7 Reasons These Opening Lines Are Not Classics
It is said that the following seven opening lines are some of the best written. I disagree. In fact I believe them to be vastly overrated. This is why.
1. ”It is a truth universally acknowledged, that a single man in possession of a good fortune, must be in want of a wife.” Pride and Prejudice. Jane Austen. 1813. I think one only has to look at the case of Sir Elton John to realise that this is not a truth universally acknowledged at all. Nor is it acknowledged locally.*
2. “It was a bright cold day in April, and the clocks were striking thirteen.” 1984. George Orwell. 1949. Bollocks. I suppose the sundial was pointing to half-past twenty-seven too.
3. ”He was an old man who fished alone in a skiff in the Gulf Stream and he had gone eighty-four days now without taking a fish.” The Old Man And The Sea. Ernest Hemmingway. 1952. If the old man doesn’t have the sense to move to a different location after eighty-four days then I fail to see how I am going to be inspired by his intelligence for the ensuing chapters. Nor his fishing technique.
4. ”It was love at first sight.” Catch-22. Joseph Heller. 1961. Now I am a romantic. I know this because I have Notting Hill and Love Actually on DVD, but I can’t believe in love at first sight. Lust, yes. Nausea, certainly. But not love. This wasn’t love. It was just a deep attraction to this person’s physical appearance. I assume it was a person. I didn’t get beyond the line to find out. It could have been a new toaster. But even so, it wasn’t love.
5. ”I write this sitting in the kitchen sink.” Dodie Smith. I Capture The Castle. 1948. I suppose I should have had an idea what to expect when I read the title. This book is about a drug addict. Who owns a large sink. Not for me.
6. ”When Mr Bilbo Baggins of Bag End announced that he would shortly be celebrating his eleventyifirst birthday with a party of special magnificence, there was much talk and excitement in Hobbiton.” The Fellowship Of The Rings. J.R.R Tolkein. 1954. How the hell did this get made into a film? In fact, how the hell did it get made into a book? For two years I have been trying to get my book published and I can guarantee you my first line makes more bloody sense than this rubbish. The next 10,000 lines maybe not, but the first line definitely.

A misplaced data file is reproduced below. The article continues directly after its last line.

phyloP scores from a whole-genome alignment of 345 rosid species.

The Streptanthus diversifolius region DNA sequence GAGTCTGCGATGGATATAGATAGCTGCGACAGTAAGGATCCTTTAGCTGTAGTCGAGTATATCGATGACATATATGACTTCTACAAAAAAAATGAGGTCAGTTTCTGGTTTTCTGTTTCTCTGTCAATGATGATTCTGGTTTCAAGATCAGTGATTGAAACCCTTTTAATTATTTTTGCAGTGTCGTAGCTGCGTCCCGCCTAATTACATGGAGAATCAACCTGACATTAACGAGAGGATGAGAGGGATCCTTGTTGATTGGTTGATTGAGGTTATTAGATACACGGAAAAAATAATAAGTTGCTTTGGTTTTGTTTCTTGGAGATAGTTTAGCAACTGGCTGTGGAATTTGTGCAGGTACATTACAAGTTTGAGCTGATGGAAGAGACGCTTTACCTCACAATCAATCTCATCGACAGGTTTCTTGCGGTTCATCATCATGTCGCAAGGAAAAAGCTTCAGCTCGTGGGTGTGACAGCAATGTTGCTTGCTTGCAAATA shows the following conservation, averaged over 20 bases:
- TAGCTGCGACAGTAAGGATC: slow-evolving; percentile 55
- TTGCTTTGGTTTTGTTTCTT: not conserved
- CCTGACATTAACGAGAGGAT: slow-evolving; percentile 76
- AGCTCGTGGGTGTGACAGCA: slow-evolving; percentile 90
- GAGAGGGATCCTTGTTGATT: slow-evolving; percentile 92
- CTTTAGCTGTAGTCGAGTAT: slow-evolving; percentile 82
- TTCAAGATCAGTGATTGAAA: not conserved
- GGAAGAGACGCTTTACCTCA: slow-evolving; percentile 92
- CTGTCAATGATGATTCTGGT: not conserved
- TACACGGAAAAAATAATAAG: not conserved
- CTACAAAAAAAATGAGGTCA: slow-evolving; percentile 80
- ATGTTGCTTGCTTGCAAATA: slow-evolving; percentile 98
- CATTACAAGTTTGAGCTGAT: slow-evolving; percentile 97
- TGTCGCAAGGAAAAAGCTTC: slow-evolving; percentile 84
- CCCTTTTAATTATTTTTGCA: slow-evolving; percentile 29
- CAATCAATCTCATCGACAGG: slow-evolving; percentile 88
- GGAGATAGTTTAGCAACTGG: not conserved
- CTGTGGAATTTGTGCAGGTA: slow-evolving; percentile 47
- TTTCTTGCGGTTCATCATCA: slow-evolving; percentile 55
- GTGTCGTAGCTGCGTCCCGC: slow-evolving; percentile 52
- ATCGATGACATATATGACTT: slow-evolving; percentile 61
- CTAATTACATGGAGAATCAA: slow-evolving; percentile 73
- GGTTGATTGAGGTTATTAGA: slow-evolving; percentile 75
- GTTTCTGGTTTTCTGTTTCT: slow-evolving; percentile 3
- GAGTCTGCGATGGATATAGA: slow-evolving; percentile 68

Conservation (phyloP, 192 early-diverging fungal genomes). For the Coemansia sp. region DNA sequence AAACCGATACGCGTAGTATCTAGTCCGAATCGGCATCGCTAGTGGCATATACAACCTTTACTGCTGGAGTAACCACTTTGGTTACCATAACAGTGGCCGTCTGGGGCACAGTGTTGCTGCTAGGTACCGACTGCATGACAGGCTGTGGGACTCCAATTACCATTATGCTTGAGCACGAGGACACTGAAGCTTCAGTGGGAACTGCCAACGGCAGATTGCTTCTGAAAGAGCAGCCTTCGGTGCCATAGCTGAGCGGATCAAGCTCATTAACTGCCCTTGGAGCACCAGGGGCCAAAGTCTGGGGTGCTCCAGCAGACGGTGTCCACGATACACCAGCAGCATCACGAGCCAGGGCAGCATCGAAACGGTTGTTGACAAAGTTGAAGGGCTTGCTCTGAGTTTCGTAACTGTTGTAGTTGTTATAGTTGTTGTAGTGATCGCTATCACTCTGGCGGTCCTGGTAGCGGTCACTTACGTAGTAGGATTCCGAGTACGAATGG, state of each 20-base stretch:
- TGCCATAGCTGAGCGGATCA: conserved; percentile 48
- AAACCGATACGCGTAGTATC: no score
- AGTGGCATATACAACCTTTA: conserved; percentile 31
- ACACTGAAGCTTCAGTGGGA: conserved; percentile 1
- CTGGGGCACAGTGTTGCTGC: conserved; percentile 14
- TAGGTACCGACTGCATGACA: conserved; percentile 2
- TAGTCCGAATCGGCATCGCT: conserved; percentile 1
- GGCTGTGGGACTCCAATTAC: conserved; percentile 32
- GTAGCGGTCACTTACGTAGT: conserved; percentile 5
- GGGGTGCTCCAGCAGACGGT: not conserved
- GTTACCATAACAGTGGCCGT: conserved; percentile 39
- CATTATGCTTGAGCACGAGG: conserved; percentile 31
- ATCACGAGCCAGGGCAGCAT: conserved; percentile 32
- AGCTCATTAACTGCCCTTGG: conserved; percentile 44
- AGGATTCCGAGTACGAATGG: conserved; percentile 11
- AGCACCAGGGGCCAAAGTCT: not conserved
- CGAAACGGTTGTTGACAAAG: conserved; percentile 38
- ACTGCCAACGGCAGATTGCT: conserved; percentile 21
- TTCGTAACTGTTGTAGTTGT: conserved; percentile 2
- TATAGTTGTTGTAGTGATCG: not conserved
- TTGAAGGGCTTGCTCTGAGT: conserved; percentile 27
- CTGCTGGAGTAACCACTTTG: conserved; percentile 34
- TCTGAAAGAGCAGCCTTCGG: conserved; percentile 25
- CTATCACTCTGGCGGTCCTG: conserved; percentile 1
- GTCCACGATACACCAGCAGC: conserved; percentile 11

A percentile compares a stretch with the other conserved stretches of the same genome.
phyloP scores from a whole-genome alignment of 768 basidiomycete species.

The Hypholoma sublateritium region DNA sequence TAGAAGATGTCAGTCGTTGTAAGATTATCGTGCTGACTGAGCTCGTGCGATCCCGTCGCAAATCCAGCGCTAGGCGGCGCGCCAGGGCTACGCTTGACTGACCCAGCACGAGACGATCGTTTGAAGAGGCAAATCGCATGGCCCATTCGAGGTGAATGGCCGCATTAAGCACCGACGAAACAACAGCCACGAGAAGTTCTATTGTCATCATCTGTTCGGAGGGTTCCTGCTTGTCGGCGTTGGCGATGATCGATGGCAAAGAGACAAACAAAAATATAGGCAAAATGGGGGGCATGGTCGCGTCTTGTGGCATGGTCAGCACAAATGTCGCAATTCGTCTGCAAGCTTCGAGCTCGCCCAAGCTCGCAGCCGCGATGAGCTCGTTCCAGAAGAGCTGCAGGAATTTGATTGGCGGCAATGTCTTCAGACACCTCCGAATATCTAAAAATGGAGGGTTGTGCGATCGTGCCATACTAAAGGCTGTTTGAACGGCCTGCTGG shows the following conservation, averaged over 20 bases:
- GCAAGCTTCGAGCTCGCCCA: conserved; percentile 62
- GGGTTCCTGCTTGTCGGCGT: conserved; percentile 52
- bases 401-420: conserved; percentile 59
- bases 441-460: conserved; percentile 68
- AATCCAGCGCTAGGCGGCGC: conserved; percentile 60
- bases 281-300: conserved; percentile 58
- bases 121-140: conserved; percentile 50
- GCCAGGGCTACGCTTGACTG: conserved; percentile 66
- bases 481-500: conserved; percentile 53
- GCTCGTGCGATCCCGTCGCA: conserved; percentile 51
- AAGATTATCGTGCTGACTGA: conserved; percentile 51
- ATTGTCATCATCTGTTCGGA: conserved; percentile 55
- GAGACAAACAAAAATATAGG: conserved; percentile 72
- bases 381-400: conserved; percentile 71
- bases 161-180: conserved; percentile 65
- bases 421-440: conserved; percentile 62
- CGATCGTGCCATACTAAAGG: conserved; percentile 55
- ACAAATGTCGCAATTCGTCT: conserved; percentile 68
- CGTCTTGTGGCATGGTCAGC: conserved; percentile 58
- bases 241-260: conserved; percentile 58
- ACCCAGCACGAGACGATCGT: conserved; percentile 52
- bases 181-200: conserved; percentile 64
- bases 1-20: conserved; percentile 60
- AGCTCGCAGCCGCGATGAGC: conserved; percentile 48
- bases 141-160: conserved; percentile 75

7. ”It was the best of times, it was the worst of times, it was the age of wisdom, it was the age of foolishness, it was the epoch of belief, it was the epoch of incredulity, it was the season of Light, it was the season of Darkness, it was the spring of hope, it was the winter of despair.” Charles Dickens. A Tale Of Two Cities. 1859. I don’t know whether Mr. Dickens is being hypocritical on purpose here or just can’t make his bloody mind up. Poxy fence sitters. I bet this was on the Liberal Democrats reading list in the pre-Nick Clegg days. It’s probably been replaced by something with a nice cover now.**
*This is not a subtle attempt to come out. I’m not coming out. Because I don’t need to. And that’s not because I have come out in the past. I haven’t. Mainly because I don’t think like Sir Elton John.***
**The Conservative Party’s book of choice is, Slaughterhouse-Five, while Labour’s is, The Catcher In The Rye. You can look up the first lines.
***So, to sum up, I’m straight.